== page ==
DeepMind this week released Acme, a framework that’s intended to simplify the development of reinforcement learning algorithms by enabling AI-driven agents to run at various scales of execution. According to the engineers and researchers behind Acme, who coauthored a technical paper on the work, it can be used to create agents with greater parallelization than in previous approaches.
Reinforcement learning involves agents that interact with an environment to generate their own training data, and it’s led to breakthroughs in fields from video games and robotics to self-driving robo-taxis. Recent advances are partly attributable to increases in the amount of training data used, which has motivated the design of systems where agents interact with instances of an environment to quickly accumulate experience. This scaling from single-process prototypes of algorithms to distributed systems often requires a reimplementation of the agents in question, DeepMind asserts, which is where the Acme framework comes in.
Acme is a development suite for training reinforcement learning agents that attempts to address the issues of both complexity and scale, with components for constructing agents at various levels of abstraction from algorithms and policies to learners. The thinking goes that this will allow for the swift iteration of ideas and the evaluation of those ideas in production, chiefly through training loops, obsessive logging, and checkpointing.
Within Acme, actors interact closely with an environment, making observations produced by the environment and taking actions that in turn feed into the environment. After observing the ensuing transition, the actors are given an opportunity to update their states; this most often relates to their action-selection policies, which determine which actions they take in response to the environment. A special type of Acme actor comprises both acting and learning components — they’re referred to as “agents” — and their state updates are triggered by some number of steps within the learner component. That said, agents for the most part defer their action selection to their own acting component.
Acme provides a data set module that sits between the actor and learner components, backed by a low-level storage system called Reverb that DeepMind also released this week. In addition, the framework establishes a common interface for insertion into Reverb, enabling different styles of preprocessing and the ongoing aggregation of observational data.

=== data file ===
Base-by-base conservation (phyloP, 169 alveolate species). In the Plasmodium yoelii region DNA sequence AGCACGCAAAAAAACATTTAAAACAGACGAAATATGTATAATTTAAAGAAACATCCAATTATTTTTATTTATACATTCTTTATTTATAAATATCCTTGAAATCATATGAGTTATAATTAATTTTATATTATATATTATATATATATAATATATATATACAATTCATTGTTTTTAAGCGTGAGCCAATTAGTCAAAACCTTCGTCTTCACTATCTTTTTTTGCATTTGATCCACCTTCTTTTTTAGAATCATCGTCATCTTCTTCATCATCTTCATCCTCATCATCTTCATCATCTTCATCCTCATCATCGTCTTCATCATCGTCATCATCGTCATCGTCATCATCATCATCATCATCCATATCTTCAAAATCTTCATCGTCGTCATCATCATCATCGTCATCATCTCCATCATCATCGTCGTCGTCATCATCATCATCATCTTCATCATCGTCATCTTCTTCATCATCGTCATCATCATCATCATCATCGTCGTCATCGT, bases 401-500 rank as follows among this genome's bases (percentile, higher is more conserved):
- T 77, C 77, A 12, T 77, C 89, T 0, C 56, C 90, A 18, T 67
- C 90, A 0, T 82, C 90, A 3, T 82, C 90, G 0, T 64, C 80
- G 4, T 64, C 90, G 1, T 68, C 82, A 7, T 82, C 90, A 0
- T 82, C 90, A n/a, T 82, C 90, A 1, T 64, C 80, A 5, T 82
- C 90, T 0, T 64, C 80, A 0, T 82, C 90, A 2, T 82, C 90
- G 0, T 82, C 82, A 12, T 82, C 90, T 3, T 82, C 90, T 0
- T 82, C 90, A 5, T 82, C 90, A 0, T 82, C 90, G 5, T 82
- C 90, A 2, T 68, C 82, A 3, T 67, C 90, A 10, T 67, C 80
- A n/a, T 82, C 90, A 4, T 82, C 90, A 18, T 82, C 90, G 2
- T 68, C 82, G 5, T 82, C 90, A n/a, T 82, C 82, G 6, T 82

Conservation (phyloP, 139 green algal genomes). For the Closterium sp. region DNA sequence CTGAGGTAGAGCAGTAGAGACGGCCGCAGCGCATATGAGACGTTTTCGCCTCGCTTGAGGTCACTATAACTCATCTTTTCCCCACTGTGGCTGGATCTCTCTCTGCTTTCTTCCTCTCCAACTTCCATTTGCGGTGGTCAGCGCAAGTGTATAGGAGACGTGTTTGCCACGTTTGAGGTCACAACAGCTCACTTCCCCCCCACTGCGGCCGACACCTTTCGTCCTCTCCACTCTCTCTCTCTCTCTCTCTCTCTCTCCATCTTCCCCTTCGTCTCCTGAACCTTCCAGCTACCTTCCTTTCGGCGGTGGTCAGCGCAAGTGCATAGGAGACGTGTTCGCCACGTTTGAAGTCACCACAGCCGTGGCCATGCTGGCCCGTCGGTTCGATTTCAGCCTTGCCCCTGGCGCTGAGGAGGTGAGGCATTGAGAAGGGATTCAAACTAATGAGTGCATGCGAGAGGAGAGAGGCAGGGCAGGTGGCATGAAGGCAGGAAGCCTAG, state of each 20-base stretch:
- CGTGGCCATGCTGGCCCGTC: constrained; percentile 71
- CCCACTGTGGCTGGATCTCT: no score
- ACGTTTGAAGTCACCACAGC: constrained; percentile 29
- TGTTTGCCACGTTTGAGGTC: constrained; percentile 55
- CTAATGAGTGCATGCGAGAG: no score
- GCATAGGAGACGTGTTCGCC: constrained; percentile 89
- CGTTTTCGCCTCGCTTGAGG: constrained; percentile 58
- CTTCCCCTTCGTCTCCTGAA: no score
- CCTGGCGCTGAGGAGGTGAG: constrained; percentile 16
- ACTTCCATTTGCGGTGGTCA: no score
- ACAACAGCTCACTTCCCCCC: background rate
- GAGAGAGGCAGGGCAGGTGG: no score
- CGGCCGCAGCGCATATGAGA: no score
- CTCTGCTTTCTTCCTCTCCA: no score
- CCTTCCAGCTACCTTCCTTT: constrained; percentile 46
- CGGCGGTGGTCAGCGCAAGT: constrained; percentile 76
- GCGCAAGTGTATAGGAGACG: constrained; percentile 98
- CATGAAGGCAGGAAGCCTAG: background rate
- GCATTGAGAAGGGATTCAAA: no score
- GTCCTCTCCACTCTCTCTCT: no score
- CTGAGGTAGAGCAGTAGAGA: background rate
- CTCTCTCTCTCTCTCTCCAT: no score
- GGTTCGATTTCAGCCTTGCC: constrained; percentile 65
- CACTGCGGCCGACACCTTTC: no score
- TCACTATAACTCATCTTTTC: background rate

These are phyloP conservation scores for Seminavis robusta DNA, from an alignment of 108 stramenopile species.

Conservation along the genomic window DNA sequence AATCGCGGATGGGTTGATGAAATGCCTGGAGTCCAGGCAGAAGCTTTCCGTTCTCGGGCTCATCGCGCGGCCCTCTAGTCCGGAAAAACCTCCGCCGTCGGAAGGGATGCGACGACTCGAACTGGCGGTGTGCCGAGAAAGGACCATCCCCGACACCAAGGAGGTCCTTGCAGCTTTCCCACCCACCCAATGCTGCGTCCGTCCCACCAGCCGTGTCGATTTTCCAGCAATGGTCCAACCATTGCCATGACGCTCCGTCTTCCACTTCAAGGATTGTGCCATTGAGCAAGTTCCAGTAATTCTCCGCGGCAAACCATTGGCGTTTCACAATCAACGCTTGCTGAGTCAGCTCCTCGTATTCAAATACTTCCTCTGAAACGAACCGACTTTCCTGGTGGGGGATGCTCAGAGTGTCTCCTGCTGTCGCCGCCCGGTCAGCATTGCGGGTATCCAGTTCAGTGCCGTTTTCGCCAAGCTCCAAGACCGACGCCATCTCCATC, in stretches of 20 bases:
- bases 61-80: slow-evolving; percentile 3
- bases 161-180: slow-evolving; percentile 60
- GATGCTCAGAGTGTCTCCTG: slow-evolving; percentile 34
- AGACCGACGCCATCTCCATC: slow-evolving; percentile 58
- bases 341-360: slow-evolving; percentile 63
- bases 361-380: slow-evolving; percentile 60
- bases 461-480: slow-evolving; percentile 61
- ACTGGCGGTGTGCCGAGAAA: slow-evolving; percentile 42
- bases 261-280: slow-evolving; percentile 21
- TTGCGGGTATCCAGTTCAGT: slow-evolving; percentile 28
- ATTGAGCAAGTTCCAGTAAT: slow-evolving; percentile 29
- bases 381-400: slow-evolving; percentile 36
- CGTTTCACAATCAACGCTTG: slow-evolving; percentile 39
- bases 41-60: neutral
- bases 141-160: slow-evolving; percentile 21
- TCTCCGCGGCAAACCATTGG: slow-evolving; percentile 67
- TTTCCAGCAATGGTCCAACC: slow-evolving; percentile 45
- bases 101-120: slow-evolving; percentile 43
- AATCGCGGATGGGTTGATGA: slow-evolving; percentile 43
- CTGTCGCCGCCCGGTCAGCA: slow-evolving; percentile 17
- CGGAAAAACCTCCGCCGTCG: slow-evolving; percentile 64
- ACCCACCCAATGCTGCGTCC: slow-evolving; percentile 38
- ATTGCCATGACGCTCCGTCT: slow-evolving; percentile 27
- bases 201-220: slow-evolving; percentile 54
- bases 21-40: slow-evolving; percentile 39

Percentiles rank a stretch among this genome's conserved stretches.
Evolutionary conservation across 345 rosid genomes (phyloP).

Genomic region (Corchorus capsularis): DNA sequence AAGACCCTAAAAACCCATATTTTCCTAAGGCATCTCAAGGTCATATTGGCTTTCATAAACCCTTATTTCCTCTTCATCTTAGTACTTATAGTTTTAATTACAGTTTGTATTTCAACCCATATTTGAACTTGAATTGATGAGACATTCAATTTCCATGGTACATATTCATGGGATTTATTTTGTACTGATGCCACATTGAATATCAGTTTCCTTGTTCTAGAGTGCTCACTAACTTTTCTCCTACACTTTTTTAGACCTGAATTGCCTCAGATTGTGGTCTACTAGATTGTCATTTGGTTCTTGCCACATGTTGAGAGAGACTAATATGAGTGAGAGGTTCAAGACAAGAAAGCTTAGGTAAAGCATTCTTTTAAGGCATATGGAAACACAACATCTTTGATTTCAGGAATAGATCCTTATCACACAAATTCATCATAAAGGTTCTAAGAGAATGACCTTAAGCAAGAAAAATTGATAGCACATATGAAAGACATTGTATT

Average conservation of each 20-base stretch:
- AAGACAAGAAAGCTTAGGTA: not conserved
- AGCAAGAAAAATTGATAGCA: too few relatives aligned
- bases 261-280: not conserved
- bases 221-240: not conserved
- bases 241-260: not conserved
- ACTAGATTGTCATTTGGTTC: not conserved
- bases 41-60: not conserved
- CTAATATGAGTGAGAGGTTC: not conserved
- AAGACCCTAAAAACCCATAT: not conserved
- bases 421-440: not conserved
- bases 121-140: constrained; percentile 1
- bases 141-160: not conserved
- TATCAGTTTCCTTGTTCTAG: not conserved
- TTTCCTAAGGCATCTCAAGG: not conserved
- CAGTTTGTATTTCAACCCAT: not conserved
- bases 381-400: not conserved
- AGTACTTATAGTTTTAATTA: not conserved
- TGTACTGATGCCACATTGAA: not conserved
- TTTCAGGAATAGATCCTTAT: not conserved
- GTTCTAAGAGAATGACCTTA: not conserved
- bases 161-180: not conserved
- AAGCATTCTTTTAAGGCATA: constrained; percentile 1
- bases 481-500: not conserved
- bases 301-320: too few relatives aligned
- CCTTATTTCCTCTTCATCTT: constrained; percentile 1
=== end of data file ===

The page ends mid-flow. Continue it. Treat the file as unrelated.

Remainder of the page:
Acting, learning, and storage components are split among different threads or processes within Acme, which confers two benefits: environment interactions occur asynchronously with the learning process, and data generation accelerates. Elsewhere, Acme’s rate limitation allows the enforcement of a desired rate from learning to acting, allowing processes to run unblocked so long as they remain within some defined tolerance. For instance, if one of the processes starts lagging behind the other due to network issues or insufficient resources, the rate limiter will block the laggard while the other catches up.
In addition to these tools and resources, Acme ships with a set of example agents meant to serve as reference implementations of their respective reinforcement learning algorithms as well as strong research baselines. More might become available in the future, DeepMind says. “By providing these … we hope that Acme will help improve the status of reproducibility in [reinforcement learning], and empower the academic research community with simple building blocks to create new agents,” wrote the researchers. “Additionally, our baselines should provide additional yardsticks to measure progress in the field.”
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